2. Work towards a certification for forensics nursing- a SANE (Sexual Assault Nurse Examiner). I want to be the person that helps females and males who have gone through traumatic experiences and be a light during a dark time. I have given back by donating clothes to hospitals that have SANE programs. I desire to do more for sexual assault victims in the future.

I’m excited to learn and grow during my nursing journey, inside and outside of school. Thank you to everyone who has encouraged me, pushed me, and helped get me to where I am today.

Nancy Garcia @nan_cia

Your Dreams do not have an expiration date #nursedotorg

My nursing journey started in Guatemala. As a child, I always pretended to be a nurse taking care of my grandpa. At the age of 5, my mother brought me to the States. My mother was a single parent and we went through financial hardships. I grew up seeing my mother working hard to support us. I dreamed of being a doctor, a nurse, or a lawyer. 

But for me, getting an education after high school seemed out of reach. 

  • By age 15, I entered the workforce. 
  • By age 19, I met my husband and got married. 
  • At age 39, my divorce was finalized. 
  • At age 40, I started exerting confidence and believing in my potential. I have the work ethic and discipline to accomplish anything that I set my mind to do regardless of my social economic status. 
  • At age 42, I was accepted to nursing school.

What inspired me to be a nurse? Seeing my grandmother and mother exerting selfless acts of service to others inspired and taught me to be a caretaker. Also, being there for someone I loved through their rehabilitation after being left paralyzed inspired me to want to help and care for others experiencing traumatizing life changing events. I want a career that not only challenges me but also has the potential to make a difference in someone’s life. 

What challenges have I overcome ? I have faced some financial hardships, but I feel blessed to be given the opportunity to be a recipient of some scholarships and financial aid to get me to this point of my nursing journey. Going back to school in my 40’s has been challenging but not impossible .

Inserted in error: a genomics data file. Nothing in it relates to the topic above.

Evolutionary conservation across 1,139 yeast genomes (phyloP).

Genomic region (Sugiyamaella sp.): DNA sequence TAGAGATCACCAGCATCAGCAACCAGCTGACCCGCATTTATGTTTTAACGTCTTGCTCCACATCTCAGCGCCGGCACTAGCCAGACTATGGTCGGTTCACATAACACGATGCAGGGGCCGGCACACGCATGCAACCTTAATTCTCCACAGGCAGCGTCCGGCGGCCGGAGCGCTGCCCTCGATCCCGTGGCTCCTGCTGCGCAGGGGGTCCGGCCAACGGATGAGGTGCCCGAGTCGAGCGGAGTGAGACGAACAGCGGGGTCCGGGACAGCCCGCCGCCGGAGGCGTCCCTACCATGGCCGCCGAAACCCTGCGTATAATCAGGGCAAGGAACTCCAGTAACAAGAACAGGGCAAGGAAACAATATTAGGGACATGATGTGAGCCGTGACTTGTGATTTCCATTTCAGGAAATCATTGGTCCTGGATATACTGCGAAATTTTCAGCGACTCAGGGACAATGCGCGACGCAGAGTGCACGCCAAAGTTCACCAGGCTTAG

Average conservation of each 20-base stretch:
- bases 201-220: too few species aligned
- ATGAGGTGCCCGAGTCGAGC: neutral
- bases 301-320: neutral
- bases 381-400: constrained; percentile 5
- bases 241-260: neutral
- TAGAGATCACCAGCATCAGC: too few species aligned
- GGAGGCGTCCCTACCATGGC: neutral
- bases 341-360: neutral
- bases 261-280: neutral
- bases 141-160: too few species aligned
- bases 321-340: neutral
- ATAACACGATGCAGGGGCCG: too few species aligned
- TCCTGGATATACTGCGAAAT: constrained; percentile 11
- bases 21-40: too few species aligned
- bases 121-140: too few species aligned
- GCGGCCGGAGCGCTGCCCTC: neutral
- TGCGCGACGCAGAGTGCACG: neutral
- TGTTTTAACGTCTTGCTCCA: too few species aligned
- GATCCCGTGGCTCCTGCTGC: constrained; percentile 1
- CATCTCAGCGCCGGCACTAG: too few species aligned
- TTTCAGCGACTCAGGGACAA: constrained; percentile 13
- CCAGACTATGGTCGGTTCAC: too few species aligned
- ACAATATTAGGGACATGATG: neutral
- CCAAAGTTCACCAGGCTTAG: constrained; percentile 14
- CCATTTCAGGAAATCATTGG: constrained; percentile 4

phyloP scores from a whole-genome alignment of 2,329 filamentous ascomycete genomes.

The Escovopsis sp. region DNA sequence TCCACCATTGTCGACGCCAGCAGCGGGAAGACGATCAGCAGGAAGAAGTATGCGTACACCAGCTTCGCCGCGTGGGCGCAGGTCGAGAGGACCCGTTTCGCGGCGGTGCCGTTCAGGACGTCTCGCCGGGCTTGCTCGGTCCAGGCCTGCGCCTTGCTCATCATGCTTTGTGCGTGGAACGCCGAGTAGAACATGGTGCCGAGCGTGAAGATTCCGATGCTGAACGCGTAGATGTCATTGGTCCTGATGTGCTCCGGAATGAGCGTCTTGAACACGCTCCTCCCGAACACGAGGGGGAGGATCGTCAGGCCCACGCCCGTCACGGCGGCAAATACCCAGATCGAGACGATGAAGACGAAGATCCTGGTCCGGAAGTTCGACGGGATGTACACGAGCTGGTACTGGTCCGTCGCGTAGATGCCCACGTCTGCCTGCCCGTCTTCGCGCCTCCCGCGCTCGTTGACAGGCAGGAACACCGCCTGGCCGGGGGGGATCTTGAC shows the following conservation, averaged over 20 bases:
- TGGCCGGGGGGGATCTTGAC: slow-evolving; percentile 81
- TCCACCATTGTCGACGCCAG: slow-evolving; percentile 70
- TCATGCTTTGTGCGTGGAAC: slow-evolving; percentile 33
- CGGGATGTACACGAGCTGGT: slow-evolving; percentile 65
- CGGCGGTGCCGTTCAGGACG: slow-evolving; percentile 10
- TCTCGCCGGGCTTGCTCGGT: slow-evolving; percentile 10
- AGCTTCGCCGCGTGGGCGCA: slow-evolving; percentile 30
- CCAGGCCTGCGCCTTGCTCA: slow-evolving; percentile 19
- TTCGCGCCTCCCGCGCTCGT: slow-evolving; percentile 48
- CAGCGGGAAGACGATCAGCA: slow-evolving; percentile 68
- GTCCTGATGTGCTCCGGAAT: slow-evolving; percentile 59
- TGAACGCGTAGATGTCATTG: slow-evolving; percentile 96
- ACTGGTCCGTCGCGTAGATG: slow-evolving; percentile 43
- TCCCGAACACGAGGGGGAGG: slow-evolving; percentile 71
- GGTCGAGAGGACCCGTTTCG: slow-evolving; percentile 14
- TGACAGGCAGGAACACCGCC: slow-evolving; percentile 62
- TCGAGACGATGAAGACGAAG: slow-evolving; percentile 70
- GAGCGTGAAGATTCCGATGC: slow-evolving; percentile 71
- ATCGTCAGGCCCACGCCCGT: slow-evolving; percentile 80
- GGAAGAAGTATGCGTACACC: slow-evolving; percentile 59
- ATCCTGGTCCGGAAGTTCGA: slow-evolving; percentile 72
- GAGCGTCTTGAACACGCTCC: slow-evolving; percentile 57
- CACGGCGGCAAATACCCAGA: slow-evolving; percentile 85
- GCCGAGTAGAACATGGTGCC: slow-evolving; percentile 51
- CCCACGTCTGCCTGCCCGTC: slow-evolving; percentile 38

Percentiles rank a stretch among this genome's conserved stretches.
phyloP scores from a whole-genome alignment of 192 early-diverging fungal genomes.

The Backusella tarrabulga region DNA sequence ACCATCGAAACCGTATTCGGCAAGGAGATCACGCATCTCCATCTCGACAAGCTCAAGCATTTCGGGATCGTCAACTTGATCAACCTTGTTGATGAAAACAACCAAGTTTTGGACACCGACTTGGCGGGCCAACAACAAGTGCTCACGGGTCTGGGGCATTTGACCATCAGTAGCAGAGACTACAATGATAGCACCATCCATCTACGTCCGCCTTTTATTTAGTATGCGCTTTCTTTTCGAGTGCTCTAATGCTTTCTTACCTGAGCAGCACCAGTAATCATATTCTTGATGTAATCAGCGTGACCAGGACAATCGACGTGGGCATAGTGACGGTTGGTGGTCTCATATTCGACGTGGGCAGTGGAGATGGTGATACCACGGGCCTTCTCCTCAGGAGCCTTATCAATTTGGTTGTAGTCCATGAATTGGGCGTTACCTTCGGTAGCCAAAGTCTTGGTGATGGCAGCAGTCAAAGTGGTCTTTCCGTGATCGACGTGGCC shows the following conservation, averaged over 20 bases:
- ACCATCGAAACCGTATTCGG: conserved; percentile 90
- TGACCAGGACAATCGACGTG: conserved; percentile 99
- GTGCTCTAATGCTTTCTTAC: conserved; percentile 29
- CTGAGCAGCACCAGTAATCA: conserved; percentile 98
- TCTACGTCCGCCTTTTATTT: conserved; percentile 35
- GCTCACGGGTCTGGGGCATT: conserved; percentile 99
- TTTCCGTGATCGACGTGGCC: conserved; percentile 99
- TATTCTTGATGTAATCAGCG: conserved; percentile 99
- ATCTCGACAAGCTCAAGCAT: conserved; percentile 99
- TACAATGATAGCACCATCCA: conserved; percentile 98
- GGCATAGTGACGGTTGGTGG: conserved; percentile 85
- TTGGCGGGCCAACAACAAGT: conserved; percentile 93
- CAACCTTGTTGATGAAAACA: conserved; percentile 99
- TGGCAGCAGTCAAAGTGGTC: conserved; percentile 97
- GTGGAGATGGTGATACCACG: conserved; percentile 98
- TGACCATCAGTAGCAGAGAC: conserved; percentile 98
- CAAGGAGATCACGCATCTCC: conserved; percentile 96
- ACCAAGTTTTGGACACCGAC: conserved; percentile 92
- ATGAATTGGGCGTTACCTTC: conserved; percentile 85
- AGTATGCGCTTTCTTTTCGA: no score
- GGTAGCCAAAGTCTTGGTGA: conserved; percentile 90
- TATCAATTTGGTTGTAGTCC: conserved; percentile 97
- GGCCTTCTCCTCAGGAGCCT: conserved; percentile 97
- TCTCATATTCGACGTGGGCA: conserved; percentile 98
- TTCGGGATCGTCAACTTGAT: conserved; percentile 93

What are my future goals? Once I graduate my current nursing program, I plan on furthering my education and obtain my BSN at WSU Vancouver. I want to start working as an RN and continue my education to one day become a Nurse Practitioner. 

What goals would I like to achieve once I get my degree? Study hard to pass the NCLEX and officially become an RN. I would like to start working with geriatrics patients and start fostering care plans to promote overall physical and mental wellness to a deserving population.

Chelsea Texiera @ctexy

When I graduated in 2013 I was going to enter the veterinarian program at OSU. When the time came to enroll, my grandfather had a massive heart attack. He had a complex recovery and my Grandmother needed my live-in support to assist with his caregiving. The entire caregiving experience it gave me, inspired me to switch my major to nursing. 

Since my Grandfather made a full recovery, I relocated from California to Idaho to pursue my educational goal in a more timely and affordable setting. I had been completing my prerequisites from that point on. Unfortunately, because I moved states, some prerequisites had to be retaken. Additionally, I spoke to a guidance counselor and decided to pursue my LPN degree first as it has a faster enrollment date. However, that meant I had to take a few additional classes. 

I am currently working as a certified nursing assistant, with our most vulnerable population.  I have a degree in social sciences and am enrolled in the LPN program. It will take me only one school year to obtain my degree in nursing which will allow me to take the NCLEX exam to obtain my LPN license. Once I have my license I would like to work at Sacred Heart in Washington and continue my education to get my RN.